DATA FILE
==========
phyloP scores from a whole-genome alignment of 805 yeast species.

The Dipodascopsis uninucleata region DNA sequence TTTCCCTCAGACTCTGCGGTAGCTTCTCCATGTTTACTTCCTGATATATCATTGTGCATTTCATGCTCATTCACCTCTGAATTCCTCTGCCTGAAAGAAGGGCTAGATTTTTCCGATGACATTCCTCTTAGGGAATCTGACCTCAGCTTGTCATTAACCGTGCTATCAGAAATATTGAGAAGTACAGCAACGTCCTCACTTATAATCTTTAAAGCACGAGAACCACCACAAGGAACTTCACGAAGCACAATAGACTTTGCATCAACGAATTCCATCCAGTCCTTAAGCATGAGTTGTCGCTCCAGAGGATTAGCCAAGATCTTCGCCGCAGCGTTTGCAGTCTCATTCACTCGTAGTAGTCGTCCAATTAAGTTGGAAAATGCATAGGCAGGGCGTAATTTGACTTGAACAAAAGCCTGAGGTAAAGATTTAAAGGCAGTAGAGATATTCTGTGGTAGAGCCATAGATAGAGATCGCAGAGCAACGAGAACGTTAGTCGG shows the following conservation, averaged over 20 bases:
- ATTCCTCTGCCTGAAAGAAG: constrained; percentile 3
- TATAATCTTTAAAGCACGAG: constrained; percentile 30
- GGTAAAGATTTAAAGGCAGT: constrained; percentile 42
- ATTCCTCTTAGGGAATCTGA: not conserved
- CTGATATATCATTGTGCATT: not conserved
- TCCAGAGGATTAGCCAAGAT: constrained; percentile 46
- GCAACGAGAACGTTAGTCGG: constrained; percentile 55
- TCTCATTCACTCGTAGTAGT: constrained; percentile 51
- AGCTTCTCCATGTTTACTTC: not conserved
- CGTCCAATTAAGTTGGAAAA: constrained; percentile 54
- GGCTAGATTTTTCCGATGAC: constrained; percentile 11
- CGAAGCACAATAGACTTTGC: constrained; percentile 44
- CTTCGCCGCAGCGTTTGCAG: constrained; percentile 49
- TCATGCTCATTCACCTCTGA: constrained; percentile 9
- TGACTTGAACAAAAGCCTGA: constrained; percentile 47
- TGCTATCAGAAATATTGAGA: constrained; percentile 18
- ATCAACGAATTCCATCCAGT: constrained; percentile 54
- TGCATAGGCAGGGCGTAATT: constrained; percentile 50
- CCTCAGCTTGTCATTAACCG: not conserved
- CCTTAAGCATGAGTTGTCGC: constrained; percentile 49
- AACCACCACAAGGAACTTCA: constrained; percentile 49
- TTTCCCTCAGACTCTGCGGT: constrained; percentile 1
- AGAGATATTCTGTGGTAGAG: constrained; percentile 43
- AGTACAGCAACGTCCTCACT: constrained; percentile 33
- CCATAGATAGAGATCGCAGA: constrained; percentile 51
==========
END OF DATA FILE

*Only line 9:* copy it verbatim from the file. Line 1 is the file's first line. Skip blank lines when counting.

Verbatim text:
- GCAACGAGAACGTTAGTCGG: constrained; percentile 55